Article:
Sales of small businesses in America remain elevated, according to the latest quarterly update from BizBuySell. Specifically, there were 2,444 closed small business transactions during the second quarter of 2019, a 9.6 percent decline compared to this same period last year but still near the high-end of the historical range. The slight pullback in small business sales has in part resulted from the uncertainty being foisted onto the economy by the ongoing trade war. Overall, though, conditions are about as good as they have ever been for sellers thanks largely to improving financials. Further, small businesses in the second quarter of 2019 sold for a median price of $270,000, a 13 percent jump from Q2 2018 and a new all-time high.
Although sellers of all ages are showing up to take advantage of this favorable environment, retiring Baby Boomers have been responsible for a significant share of sales lately and will likely continue to do so for the foreseeable future. Indeed, more and more Americans who own a small business have reached or are nearing the age at which they will want to stop managing the day-to-day operations of their company. In fact, Boomers still own the majority of the small businesses in America, according to an earlier BizBuySell analysis, and nearly 60 percent of surveyed older owners said that they plan to sell their firm within the next two years. Apart from age, many owners may also be motivated to sell sooner rather than later in order to avoid the challenges of managing a company during another recession, something which may seem unavoidable now that the current economic expansion in America has become the longest in modern U.S. history. Passing on the management responsibilities, along with ownership, to one’s children is another option, but many owners appear likely to instead wind up selling their company to an outsider.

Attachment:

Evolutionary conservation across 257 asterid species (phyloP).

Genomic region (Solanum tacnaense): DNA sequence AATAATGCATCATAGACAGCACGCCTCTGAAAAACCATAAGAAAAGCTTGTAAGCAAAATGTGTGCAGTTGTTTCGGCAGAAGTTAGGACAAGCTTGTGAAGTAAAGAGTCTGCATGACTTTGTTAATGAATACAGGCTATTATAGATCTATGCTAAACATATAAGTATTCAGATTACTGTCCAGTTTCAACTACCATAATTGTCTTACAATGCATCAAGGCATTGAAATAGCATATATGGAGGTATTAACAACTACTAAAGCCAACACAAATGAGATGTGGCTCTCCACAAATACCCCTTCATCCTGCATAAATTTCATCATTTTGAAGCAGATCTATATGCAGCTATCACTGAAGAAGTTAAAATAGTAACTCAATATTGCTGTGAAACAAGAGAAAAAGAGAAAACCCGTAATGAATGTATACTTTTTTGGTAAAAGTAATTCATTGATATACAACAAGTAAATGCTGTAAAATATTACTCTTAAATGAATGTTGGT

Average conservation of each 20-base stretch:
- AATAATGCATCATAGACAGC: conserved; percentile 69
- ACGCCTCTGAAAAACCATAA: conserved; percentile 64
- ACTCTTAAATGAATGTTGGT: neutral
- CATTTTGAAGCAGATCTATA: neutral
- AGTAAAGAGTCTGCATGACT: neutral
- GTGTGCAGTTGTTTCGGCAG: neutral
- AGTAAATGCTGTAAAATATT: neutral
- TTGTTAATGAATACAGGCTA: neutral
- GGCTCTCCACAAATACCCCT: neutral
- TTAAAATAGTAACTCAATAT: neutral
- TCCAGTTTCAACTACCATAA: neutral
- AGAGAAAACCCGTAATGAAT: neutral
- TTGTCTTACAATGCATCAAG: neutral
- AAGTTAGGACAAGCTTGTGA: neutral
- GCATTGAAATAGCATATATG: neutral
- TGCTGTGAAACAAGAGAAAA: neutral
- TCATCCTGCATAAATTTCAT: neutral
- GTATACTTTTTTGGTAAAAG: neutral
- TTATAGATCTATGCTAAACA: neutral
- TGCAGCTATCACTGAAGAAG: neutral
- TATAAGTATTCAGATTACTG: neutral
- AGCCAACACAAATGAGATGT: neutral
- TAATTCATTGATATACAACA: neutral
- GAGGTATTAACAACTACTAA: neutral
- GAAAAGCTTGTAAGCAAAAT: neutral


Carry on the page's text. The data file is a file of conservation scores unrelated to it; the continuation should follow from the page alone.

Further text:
Why so? To help fund retirement, according to an earlier FPA/CNBC study on succession planning which found that more than three-quarters of surveyed small business owners plan on selling their company in order to satisfy 60-100 percent of their old-age income needs. That is not too surprising since a BMO Wealth Management poll found that an alarming three in four small business owners have less than $100,000 saved for retirement, and broader data from the Government Accountability Office showed that too many Boomers in general are ill-prepared financially for old age. More importantly, such a large dependence on a single asset could put the financial security of these soon-to-be retirees in a precarious situation should their company not sell for the price they had anticipated (and developed an old-age budget around). Just as stock market investors should diversify the equities they hold in their portfolio, small business owners should aim to diversify their retirement savings vehicles (401(k)s, IRAs, real estate, etc.), and in turn lessen their overall sensitivity to the eventual selling price of their company.
Sources: BizBuySell, NBER, Paychex, CNBC, Bloomberg, U.S. GAO
Post author: Charles Couch